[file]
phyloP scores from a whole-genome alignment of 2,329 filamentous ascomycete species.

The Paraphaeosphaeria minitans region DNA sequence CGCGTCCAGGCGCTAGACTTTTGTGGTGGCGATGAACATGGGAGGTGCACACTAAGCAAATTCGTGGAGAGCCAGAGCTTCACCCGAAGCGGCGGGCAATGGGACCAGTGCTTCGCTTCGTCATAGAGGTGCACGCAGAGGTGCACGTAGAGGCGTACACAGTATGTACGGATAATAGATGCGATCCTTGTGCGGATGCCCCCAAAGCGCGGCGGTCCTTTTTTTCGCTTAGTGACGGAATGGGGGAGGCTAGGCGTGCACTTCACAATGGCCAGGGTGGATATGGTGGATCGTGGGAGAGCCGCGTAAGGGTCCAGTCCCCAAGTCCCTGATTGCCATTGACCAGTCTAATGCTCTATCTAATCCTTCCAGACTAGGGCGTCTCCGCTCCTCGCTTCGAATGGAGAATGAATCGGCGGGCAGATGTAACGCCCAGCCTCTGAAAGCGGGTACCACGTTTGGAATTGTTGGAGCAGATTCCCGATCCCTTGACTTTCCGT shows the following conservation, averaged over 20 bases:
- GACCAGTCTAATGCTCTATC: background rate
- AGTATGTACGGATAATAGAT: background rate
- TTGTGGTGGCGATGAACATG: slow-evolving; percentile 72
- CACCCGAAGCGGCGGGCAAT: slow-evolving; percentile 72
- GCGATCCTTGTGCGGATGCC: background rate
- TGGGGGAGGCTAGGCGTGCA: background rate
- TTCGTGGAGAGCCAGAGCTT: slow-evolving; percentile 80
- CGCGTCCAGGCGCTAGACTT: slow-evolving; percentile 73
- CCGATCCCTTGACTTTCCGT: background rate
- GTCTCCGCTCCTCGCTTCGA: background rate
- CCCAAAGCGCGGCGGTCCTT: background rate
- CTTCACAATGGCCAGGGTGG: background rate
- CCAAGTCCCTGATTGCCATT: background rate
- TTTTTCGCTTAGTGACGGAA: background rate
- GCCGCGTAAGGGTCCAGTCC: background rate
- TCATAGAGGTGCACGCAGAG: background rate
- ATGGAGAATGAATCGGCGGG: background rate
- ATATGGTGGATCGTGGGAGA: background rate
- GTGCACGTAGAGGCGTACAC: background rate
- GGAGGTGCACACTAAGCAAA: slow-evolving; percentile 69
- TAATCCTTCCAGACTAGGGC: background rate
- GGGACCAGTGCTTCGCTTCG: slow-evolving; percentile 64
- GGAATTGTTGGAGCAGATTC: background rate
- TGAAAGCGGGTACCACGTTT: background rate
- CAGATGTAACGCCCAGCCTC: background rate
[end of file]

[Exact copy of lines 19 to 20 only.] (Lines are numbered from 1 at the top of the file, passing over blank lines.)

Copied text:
- ATGGAGAATGAATCGGCGGG: background rate
- ATATGGTGGATCGTGGGAGA: background rate